I was looking at an old stored procedure today and noticed it was using
quotename on the input parameters. After doing some digging to figure out what that does exactly I came across this site. I now understand what it does and how to use it but the site says it is used as a mitigation from SQL Injection attacks. When I used to develop apps that directly queried a database, using asp.net, I would use ADO.Net parameters to pass user input in as a literal value and never really worried about protecting it in my stored procedures.
I am now writing a stored procedure that will be used by applications that I do not write so I do need to try and protect from injection attacks at the procedure level, is the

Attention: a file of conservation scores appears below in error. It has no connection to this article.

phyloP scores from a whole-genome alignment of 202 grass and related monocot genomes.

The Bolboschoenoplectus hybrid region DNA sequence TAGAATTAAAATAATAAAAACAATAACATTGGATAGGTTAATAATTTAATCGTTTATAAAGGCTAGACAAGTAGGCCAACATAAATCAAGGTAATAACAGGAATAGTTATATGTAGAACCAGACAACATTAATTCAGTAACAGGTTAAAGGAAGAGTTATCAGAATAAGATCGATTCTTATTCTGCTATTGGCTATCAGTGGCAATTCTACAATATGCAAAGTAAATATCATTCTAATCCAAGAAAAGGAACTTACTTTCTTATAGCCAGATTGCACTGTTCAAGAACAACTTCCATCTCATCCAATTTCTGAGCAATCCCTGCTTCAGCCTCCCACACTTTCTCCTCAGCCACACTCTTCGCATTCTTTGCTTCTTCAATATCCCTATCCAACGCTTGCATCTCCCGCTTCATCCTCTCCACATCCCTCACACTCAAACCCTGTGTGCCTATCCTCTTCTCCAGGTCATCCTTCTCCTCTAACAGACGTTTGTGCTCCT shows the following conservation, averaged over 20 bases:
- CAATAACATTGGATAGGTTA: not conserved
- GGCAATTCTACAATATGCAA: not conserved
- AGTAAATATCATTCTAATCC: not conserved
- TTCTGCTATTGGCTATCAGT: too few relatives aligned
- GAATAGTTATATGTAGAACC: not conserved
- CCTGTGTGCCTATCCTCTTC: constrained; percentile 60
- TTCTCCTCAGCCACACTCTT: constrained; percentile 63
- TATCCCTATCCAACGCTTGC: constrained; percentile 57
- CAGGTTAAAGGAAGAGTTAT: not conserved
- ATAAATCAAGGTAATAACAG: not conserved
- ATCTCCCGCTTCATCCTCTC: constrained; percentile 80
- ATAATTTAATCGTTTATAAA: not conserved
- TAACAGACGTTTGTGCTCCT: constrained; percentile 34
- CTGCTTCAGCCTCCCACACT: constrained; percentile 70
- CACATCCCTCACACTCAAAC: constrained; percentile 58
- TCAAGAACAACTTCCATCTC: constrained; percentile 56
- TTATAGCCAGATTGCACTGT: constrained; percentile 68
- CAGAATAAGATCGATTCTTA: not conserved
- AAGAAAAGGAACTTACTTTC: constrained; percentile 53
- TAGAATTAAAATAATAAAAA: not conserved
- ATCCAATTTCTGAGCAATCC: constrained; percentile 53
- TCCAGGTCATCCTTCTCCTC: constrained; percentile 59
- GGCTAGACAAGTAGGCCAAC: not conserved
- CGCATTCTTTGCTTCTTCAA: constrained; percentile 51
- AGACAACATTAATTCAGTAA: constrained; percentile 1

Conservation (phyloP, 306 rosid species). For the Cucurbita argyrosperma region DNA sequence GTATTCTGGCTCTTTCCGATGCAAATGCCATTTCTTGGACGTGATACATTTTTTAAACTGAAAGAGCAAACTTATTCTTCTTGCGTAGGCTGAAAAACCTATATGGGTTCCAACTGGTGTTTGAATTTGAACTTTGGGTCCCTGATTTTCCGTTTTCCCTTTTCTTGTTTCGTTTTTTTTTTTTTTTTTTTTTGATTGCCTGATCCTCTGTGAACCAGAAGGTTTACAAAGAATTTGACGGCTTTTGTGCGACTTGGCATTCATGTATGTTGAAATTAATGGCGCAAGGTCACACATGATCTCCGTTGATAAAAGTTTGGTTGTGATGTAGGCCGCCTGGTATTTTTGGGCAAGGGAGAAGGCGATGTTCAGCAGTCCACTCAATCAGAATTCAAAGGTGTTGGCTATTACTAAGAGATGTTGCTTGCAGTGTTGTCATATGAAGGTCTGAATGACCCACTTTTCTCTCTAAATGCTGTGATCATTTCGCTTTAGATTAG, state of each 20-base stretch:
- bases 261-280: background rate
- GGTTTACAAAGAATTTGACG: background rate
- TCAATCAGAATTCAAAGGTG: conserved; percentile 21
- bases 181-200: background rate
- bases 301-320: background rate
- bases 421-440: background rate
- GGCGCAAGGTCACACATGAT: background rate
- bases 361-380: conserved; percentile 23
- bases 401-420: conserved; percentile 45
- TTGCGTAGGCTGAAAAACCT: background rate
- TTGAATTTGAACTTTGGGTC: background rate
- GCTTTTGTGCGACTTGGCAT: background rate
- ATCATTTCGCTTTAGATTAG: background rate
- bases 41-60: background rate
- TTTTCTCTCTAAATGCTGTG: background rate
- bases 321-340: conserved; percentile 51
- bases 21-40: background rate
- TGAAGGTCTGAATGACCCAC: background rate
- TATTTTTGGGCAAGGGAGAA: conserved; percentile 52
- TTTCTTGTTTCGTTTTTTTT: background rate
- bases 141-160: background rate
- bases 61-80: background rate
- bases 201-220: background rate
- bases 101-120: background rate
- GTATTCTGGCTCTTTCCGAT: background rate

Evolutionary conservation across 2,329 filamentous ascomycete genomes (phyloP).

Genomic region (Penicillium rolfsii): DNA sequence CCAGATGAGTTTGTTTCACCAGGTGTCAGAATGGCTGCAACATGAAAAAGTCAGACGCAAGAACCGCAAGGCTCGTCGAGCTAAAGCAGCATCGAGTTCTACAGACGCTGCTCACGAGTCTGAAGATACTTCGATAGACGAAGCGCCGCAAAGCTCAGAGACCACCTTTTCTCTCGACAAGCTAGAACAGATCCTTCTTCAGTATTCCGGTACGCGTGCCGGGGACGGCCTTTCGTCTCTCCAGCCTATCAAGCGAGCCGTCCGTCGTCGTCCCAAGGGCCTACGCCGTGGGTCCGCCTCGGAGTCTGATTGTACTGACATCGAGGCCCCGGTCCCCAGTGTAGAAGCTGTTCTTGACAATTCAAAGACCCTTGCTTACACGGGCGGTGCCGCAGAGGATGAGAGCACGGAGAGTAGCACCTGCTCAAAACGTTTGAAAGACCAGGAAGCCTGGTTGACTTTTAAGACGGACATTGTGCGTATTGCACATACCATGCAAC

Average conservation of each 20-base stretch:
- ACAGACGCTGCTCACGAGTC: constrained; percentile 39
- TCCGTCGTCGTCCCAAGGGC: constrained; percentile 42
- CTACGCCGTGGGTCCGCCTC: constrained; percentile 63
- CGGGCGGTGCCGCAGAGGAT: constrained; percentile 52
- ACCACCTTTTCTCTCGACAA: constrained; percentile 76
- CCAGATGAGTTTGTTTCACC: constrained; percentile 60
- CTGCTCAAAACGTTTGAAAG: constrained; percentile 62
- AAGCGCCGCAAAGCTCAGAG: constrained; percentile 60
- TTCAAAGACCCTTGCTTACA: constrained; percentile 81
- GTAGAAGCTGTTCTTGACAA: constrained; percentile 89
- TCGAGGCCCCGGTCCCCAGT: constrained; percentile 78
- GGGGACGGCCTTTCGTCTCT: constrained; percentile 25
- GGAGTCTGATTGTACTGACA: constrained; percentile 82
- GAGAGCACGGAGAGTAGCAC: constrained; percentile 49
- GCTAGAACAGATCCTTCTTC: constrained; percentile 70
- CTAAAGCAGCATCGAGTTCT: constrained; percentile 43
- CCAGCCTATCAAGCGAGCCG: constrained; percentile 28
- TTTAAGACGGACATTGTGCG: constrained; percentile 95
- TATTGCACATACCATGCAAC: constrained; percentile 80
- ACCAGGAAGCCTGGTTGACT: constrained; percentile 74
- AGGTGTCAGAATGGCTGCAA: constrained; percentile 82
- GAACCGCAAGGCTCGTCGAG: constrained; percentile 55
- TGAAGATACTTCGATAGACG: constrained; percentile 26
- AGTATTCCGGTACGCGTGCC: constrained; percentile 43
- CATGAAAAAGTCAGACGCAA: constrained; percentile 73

quotename the best way to do this or is there a newer function/better method?
Code that got me on this thought pattern (
@parm1 is a user input parameter):
'SELECT project [Project], project_desc [Description], customer [Customer], cpnyid [Company] FROM PJPROJ (nolock) where project like ' + quotename(@parm1,'''') + '